South Sister St. Marys, Tasmania

blind velvet worm

Requires:

Feeds on insects and other litter-dwelling invertebrates.

Prime habitat

Frequent OR high intensity fires can eliminate this velvet worm from otherwise suitable habitat (reduction of number, size and quality of rotting logs).

According to report written by Mesibov (Threatened Fauna Manual for Production Forests in Tasmania – accessed August 28, 2004 from Blind velvet worm search on internet):
'Low intensity infrequent fuel reduction burning is recommended over the whole of the blind velvet worm range to reduce fuels without endangering the species.'

HAS THERE BEEN ANY RESEARCH ABOUT THIS i.e. PRE AND POST LOGGING/FUEL REDUCTION BURN TO ASCERTAIN WHETHER THE NUMBER OF WORMS REMAINS THE SAME?

It would appear that NO Research has been carried out. See below for the Weston/Giles/Dudley case in which the precautionary principle won the case of no logging in Lower German Town.

The countering evidence on behalf of the appellants was that the protective measures provided in the Forest Practices Plan would not be effective and that the impacts on fauna within and around the coupe from the operation were not well enough understood to support the development. In this respect the appellants relied on the precautionary principle, i.e. that lack of scientific certainty as to the extent of risk of environmental harm from an activity should not be used as a justification to allow the activity. Before this case, the precautionary principle had not been applied in a Tasmanian tribunal or court decision. However, the Break O'Day Planning Scheme objectives explicitly required decision makers to 'ensure that where there are threats of serious or irreversible harm, lack of scientific certainty is not used as a reason for allowing environmental degradation.' source, Sep 22, 2004

In another article Tasmania’s Threatened Fauna Handbook accessed August 28, 2004:
'In areas of prime velvet worm habitat there should be no disturbance to rotting logs which constitute prime micro-habitat. This is best done by protecting clumps of habitat surrounding the logs (as large as possible) to ensure the shading and cooling elements are retained at the ground layer .....' (THE PROPOSED LOGGING WILL EMPLOY FIRE REDUCTION BURNS AND SCARIFICATION - BOTH OF THESE WILL LEAD TO REDUCTION IN HABITAT.)

Forest Practices Code states:

..... If clearing is necessary then light selective logging is preferred combined with retaining native corridors or clumps as large as possible. Target those areas which contain abundant decaying logs and also intact trees for future log supply. Southeast facing slopes should be protected where possible .....
WHAT IS SELECTIVE LOGGING?
HOW LARGE IS A CLUMP THAT IS 'AS LARGE AS POSSIBLE'?
HAS ANYONE GONE TO CHECK WHERE THE ABUNDANT LOGS ARE? ARE THEY GOING TO?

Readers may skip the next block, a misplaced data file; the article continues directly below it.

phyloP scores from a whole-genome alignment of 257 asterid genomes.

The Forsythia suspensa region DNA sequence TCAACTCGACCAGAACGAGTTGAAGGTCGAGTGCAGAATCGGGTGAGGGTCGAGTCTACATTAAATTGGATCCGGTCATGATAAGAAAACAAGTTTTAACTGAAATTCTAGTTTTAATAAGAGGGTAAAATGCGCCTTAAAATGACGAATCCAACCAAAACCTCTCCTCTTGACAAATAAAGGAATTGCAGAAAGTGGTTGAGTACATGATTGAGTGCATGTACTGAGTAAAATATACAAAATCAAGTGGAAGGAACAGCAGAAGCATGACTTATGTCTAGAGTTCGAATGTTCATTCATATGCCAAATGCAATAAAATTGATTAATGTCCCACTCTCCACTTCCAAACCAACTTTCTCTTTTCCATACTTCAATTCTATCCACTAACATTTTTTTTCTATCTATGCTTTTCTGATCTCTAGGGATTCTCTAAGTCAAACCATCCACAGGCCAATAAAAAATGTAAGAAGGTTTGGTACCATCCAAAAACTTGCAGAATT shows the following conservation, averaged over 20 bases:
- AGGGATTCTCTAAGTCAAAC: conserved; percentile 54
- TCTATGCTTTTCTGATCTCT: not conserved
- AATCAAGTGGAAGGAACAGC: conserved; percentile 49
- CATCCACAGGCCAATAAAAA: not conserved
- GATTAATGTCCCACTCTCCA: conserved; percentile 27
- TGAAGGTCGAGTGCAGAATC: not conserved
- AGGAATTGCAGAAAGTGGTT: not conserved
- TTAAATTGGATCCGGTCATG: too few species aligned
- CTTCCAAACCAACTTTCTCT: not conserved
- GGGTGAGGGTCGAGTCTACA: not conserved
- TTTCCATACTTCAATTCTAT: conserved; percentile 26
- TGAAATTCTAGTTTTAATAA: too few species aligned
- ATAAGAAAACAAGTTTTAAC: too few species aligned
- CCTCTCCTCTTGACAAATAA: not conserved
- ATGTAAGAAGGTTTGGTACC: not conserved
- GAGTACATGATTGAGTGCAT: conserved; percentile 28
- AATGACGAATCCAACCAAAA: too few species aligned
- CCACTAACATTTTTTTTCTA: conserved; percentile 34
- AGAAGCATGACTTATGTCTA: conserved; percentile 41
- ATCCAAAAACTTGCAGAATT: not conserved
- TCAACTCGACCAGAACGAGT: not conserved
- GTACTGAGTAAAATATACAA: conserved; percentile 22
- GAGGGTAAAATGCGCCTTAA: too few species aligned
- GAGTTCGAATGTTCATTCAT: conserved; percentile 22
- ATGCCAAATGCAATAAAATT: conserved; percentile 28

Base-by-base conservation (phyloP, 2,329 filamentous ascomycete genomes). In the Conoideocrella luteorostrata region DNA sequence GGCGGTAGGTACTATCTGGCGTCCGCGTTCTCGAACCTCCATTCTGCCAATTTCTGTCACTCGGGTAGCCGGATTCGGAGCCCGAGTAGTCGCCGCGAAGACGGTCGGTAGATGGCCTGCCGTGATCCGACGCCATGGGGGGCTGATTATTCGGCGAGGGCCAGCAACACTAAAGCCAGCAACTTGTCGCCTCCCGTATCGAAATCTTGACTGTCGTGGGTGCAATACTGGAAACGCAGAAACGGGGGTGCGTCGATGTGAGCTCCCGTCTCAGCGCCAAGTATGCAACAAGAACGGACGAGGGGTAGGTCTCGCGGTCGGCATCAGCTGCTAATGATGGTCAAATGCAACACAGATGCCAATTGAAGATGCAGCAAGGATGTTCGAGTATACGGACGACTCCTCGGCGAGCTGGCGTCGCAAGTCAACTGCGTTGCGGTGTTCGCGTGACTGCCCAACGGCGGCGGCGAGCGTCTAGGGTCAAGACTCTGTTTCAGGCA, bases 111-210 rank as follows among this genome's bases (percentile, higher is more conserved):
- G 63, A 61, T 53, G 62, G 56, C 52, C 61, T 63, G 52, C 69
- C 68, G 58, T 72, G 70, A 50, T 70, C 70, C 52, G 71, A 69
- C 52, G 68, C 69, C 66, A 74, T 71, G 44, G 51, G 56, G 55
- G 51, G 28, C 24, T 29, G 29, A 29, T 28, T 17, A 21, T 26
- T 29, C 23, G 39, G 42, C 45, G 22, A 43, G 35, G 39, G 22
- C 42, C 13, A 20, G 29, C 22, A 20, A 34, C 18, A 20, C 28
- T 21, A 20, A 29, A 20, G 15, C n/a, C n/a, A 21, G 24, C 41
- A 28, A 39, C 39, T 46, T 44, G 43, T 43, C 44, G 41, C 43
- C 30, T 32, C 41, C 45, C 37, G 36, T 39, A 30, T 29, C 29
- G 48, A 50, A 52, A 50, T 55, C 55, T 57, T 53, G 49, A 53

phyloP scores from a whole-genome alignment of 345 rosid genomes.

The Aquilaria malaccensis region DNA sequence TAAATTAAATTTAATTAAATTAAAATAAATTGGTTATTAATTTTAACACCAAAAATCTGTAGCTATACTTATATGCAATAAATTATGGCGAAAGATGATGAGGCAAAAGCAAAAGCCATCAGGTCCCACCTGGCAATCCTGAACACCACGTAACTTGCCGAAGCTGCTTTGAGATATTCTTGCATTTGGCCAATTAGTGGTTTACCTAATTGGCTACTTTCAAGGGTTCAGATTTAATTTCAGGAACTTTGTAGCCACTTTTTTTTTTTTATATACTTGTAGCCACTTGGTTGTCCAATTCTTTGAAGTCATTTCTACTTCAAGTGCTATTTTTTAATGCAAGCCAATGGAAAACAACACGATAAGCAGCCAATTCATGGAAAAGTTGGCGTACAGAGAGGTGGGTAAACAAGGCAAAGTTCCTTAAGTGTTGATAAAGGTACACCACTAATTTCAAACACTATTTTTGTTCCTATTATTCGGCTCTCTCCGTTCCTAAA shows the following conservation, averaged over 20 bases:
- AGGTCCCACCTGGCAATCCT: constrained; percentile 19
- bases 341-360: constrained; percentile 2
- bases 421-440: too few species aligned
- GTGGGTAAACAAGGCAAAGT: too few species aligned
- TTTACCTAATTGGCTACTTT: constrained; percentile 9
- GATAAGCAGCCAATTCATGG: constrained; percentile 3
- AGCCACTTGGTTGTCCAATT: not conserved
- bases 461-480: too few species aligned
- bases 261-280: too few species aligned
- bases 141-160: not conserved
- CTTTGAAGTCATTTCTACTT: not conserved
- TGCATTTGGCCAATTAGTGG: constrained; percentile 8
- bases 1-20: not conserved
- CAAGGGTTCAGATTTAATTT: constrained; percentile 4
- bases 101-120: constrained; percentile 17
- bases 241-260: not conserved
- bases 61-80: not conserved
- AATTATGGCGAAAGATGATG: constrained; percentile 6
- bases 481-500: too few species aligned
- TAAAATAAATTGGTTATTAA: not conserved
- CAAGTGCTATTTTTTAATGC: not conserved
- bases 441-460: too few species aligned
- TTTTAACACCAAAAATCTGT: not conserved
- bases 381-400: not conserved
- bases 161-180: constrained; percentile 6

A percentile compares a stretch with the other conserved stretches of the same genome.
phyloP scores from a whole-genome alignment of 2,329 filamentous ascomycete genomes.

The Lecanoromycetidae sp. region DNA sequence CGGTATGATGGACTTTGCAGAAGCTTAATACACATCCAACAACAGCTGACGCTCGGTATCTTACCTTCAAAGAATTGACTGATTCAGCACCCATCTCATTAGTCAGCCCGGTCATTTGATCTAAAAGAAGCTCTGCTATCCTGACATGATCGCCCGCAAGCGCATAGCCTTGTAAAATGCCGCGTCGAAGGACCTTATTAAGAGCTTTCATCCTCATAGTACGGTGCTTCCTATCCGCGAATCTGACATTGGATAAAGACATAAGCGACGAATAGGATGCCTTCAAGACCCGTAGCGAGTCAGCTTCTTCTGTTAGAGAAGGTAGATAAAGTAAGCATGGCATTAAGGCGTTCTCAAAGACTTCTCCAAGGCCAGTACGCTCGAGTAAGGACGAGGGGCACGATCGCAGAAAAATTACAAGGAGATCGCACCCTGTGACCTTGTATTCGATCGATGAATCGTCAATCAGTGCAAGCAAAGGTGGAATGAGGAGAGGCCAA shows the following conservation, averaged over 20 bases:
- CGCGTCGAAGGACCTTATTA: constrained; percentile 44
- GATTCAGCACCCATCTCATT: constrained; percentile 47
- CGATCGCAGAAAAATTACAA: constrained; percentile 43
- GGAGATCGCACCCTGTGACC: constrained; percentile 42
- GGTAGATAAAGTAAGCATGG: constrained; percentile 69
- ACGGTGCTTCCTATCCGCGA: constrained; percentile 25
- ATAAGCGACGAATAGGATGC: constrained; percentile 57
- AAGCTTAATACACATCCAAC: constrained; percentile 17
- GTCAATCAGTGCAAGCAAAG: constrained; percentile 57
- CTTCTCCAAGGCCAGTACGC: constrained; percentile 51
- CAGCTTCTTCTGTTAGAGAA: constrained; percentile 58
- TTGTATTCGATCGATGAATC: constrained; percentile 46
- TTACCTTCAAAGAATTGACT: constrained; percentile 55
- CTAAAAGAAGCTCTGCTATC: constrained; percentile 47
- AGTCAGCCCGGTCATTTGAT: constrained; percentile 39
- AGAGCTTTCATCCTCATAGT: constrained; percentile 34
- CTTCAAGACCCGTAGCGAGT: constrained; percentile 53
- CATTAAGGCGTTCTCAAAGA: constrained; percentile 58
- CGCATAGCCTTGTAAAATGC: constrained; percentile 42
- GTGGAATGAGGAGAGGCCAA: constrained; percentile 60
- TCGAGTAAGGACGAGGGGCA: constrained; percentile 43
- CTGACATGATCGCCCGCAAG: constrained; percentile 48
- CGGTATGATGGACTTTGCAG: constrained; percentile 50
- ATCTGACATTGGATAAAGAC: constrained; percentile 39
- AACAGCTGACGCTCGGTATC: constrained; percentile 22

SOUTHEAST FACING SLOPES – HAVE THEY BEEN EXCLUDED FROM THE LOGGING? – NO!

..... Do not windrow and burn any residue after logging but roll, chop or much the residue to preserve velvet worms and other invertebrate fauna. All three species of velvet worms can tolerate a degree of light to moderate selective logging and cool, low intensity burning, provided these activities do not significantly impact on the decaying log environment.
ANY FIRE WILL LEAD TO REDUCTION OF UNDERSTOREY AND DRYING OUT OF THE GROUND, REDUCTION OF LEAF LITTER ETC.

..... hot fires ..... destroy the litter layer and open the understorey and micro-habitat to drying ..... Dry forest need only be burnt on a 20 to 30 year interval and then only in a mosaic or patchwork of cool burning during winter or early autumns.
WHEN IS FORESTRY PLANNING TO LOG AND BURN? WILL IT BE IN WINTER OR AUTUMN?

There is an interface between the distribution of the blind and giant velvet worms which is about 20 km long rising from near sea level north of Chain of Lagoons to about 500 m at Dublin Town. This interface is contiguous but not overlapping (parapatric) so that specimens of each species may be found in the same creek line but not together. Reference

SO WHAT DOES ALL THIS MEAN?


What research has been done pre- and post-logging?
What is selective logging? Has any research been done on habitat over a long period of time after selective logging? Answer: Impossible as these worms have only recently been described. There has been insufficient time to learn what might happen. Surely their habitat was larger than 159 sq km in the past.
Has foresty/agricultural practices already lead to their demise elsewhere?

These notes only pertain to the blind velvet worm. The giant velvet worm has also been found in this area. Habitat and vulnerability is similar to blind velvet worm and hence destruction of their habitat will also occur.

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